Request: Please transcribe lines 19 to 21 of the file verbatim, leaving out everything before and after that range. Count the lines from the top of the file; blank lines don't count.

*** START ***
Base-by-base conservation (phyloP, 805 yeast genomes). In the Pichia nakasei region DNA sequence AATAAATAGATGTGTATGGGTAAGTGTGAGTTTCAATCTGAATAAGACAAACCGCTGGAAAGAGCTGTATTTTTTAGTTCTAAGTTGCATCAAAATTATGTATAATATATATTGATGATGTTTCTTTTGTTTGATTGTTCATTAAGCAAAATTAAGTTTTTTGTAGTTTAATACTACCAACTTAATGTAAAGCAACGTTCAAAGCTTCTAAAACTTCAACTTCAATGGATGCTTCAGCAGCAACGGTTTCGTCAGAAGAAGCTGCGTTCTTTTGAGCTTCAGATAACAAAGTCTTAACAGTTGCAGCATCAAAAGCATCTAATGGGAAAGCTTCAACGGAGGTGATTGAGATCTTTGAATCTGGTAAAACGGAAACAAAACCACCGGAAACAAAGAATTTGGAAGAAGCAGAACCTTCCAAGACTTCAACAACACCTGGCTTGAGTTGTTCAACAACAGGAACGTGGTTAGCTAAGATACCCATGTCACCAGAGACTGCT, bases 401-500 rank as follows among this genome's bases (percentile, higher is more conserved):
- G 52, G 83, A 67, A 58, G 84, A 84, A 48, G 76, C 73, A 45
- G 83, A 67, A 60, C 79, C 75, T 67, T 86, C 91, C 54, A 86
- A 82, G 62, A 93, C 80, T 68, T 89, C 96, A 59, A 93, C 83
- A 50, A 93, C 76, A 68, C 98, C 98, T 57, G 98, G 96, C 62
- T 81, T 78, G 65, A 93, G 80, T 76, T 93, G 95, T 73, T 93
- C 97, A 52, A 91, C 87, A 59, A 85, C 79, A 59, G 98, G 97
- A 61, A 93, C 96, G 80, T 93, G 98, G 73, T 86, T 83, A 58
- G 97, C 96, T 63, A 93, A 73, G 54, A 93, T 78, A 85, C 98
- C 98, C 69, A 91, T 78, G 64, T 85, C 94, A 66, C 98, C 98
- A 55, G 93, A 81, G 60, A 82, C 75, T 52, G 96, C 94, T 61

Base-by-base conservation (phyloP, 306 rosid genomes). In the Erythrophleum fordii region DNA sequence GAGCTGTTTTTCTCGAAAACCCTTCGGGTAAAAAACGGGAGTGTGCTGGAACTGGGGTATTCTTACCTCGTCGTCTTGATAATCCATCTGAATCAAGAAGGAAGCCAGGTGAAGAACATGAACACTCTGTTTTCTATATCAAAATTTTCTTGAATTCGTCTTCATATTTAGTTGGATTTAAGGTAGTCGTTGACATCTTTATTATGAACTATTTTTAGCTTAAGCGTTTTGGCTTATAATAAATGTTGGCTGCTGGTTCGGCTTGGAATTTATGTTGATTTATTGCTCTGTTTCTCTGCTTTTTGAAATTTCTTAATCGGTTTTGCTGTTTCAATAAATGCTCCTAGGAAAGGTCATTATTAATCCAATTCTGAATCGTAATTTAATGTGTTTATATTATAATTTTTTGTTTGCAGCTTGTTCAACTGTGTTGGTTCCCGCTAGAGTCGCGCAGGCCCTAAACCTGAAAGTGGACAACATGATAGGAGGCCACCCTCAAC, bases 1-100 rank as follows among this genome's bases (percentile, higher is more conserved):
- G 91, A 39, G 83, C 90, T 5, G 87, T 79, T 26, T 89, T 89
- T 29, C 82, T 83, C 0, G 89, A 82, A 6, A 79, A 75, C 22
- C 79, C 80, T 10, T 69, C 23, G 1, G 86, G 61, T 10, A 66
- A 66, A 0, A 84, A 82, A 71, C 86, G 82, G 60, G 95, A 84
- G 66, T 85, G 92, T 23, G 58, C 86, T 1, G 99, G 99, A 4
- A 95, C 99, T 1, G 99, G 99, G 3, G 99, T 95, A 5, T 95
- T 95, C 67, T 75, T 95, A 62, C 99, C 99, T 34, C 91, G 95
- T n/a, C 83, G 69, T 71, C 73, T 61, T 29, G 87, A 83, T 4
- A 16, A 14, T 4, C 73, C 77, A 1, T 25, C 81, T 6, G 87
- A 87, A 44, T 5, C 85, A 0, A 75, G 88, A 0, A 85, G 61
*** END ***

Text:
- T 95, C 67, T 75, T 95, A 62, C 99, C 99, T 34, C 91, G 95
- T n/a, C 83, G 69, T 71, C 73, T 61, T 29, G 87, A 83, T 4
- A 16, A 14, T 4, C 73, C 77, A 1, T 25, C 81, T 6, G 87